Nelis, a Lead Teacher at Houhai English, gave us a bit more insight on how he gets creative with sticky balls in the class. "My students love to play sticky ball games. I will draw a big block or square on the board with 20 to 25 numbers randomly in small blocks. Then, they throw the sticky ball and hit a number. I look in my vocabulary book and read them a definition of the pre-numbered words. They have the opportunity to write the word on the board. If they spell it correctly, they get one point. If they do not spell it correctly, another student would have the opportunity to assist them. Then, they would score half a point for themselves and half a point for the student they helped."


This is one of the simpler games, but the students always get so into it. There are a variety of ways one can play hangman. Of course, the most common version begins by dividing the class into two teams and drawing the hangman structure on the board. Come up with a phrase or sentence incorporating vocabulary and a particular grammar point. The wackier, the better! Write the lines indicating how many words there are next to the hangman figure. Each team gets to choose a letter from the alphabet. The first team to guess the correct word or phrase by filling in the missing letters in the written words using the letters they chose wins!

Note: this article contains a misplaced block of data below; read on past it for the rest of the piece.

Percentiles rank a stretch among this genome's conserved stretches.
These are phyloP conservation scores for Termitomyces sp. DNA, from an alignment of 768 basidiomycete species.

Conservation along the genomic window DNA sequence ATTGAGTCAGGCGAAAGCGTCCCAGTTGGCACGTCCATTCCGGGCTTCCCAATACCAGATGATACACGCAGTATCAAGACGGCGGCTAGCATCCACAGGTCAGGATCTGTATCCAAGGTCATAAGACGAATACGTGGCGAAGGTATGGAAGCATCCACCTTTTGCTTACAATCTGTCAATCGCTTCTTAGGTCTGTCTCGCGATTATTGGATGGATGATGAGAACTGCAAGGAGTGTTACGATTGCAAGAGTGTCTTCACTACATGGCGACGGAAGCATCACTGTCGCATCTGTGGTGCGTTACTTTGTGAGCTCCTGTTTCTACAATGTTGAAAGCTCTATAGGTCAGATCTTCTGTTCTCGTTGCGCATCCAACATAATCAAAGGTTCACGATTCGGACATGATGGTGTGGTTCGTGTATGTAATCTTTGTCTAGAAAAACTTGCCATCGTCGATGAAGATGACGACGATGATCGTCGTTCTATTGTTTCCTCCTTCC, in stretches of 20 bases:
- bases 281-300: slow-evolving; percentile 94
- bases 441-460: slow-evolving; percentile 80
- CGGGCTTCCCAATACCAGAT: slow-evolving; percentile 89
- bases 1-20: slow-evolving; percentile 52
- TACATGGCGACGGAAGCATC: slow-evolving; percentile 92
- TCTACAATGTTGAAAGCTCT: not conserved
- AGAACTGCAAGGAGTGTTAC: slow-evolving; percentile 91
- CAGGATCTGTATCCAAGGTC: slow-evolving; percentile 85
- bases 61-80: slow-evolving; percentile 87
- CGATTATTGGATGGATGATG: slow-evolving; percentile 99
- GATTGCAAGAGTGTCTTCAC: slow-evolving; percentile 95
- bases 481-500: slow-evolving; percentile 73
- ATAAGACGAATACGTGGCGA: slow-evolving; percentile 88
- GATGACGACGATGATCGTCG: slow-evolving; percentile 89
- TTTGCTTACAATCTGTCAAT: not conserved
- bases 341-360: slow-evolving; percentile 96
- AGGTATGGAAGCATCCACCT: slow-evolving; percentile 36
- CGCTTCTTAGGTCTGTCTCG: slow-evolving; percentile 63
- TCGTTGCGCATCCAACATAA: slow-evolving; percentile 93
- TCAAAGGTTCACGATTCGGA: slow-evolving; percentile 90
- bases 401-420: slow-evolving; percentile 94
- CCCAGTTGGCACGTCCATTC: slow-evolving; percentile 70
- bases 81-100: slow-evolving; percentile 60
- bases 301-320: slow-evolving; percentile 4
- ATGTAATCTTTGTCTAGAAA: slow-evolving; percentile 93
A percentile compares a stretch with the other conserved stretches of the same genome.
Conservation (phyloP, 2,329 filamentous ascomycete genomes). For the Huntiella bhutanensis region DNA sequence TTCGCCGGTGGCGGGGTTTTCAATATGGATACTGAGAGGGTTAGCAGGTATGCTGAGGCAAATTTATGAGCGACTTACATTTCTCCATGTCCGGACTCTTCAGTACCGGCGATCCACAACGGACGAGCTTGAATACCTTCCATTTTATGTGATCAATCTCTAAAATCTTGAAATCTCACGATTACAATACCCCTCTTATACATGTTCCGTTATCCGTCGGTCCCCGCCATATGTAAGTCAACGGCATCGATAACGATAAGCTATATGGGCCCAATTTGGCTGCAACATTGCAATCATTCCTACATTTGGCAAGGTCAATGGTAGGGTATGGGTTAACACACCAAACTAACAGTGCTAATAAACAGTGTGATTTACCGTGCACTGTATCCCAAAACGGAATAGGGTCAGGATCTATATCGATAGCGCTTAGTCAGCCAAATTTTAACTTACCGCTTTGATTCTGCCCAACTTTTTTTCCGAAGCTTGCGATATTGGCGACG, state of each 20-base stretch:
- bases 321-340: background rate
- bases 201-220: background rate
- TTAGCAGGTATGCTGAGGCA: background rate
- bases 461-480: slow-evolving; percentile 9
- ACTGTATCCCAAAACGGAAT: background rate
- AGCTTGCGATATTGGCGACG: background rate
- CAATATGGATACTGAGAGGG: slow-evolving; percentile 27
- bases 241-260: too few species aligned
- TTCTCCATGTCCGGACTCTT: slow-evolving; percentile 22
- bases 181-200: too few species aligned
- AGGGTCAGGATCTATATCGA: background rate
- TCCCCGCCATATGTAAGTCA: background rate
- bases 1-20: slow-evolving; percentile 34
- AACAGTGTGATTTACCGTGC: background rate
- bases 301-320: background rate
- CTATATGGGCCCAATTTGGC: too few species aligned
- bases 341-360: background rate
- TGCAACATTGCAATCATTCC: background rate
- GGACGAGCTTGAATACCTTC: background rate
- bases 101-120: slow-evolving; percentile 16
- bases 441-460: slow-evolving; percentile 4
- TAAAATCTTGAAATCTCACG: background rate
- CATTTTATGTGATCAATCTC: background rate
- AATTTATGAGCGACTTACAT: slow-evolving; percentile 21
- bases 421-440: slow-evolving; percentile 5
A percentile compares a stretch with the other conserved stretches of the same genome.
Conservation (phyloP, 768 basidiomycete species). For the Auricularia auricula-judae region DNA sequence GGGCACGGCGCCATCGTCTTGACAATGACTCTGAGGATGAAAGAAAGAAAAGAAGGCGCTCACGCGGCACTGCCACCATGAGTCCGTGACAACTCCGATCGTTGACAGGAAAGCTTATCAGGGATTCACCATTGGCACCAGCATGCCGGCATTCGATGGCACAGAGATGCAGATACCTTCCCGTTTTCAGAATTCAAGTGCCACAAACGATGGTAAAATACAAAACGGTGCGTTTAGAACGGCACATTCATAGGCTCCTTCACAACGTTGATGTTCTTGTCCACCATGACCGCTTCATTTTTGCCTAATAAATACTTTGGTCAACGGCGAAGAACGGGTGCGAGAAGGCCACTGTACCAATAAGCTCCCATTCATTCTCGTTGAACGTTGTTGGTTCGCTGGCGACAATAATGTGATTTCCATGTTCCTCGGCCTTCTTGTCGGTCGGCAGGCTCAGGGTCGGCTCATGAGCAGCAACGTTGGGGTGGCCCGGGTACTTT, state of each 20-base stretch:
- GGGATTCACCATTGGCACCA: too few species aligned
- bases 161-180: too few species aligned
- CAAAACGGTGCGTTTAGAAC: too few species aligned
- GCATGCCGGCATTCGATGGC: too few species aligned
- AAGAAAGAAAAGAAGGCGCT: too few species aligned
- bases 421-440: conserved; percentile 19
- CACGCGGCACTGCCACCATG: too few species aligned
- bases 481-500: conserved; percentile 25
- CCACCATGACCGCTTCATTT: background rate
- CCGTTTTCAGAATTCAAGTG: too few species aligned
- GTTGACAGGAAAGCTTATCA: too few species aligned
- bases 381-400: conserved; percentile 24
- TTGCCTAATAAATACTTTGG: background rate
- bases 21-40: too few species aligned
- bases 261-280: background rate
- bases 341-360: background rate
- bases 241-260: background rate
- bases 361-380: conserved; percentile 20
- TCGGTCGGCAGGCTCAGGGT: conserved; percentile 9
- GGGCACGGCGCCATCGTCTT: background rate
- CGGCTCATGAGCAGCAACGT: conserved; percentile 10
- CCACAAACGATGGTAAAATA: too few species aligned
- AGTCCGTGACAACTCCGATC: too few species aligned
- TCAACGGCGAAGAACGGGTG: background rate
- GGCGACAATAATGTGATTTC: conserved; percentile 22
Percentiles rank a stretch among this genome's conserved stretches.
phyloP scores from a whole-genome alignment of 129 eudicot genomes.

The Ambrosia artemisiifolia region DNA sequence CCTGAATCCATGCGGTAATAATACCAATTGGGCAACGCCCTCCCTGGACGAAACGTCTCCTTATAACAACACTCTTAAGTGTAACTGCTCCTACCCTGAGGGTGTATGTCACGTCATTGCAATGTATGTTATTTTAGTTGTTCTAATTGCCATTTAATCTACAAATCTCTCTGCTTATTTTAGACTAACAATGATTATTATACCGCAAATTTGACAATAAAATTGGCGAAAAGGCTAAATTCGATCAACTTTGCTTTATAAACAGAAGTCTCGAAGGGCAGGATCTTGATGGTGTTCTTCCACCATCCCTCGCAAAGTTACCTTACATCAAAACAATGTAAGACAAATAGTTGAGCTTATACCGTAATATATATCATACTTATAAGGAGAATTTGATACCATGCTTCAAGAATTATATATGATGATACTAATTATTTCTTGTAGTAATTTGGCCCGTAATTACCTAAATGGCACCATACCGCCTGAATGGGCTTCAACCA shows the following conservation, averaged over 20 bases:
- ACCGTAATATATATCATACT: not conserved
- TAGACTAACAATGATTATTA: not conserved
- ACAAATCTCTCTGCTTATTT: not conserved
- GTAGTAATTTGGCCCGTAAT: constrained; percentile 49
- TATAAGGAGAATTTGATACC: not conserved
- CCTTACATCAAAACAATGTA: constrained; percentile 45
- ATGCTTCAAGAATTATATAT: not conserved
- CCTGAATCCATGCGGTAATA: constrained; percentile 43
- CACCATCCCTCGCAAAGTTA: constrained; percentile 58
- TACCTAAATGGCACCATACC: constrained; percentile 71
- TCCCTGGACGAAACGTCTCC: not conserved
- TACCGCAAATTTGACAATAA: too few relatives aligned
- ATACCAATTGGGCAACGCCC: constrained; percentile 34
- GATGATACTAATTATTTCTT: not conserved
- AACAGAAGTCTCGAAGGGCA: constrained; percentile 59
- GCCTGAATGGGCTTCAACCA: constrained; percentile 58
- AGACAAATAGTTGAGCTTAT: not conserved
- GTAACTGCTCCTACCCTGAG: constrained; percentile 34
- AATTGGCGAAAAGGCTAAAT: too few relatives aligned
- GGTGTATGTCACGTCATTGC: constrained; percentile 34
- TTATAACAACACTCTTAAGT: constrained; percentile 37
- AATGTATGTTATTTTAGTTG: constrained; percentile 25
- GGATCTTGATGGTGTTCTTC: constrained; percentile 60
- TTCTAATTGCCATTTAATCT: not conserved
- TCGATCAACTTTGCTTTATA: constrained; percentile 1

There are many different kinds of story games. Here is the favorite, creative version. Using the vocabulary words of a particular lesson, have the students make up a story. The catch is that each student only tells one sentence of the story. Each student must include at least one different vocabulary word in their sentence. The first student says the first sentence, and then every student adds to the story. No one knows where the story will go! The final student wraps up the story and gives the ending. Students love hearing their classmates add on and tell crazy, wacky stories.


You can use hot seat to practice vocabulary. Divide the class into two teams and place a chair at the front of the class. One student from a team will sit "in the hot seat" facing the class. Write one vocabulary word or grammar point on the board behind them. Each team must try to make their team member sitting in the hot seat guess the vocabulary word. I like to throw in some challenges with this game. For example, I'll have the team only say one word at a time to try and guess the word. I'll also use a timer and only allow one-two minutes for each team to guess the word. The group with the most correctly guessed words wins!


Nelis enjoys playing a riddle and rhyme game in his classes. "In this game everyone has the opportunity to write a little riddle and test a classmate to see who can say the other student's riddle/ rhyme. The person who cannot say it will then have to answer the question. Sometimes, I have ended up in a lot of trouble. They test me, and I have to give the answers. This game is also a lot of fun, and they get to improve their English speaking and writing abilities!"

Any deviation from the books is a treat for the students. Incorporating one of these games, or others, will surely make for maximum learning engagement and productivity in the classroom. One of the best parts of educational games is that students often forget they continue to learn the lesson. Constant reinforcement of lessons through games can serve a playful, imaginative classroom learning environment.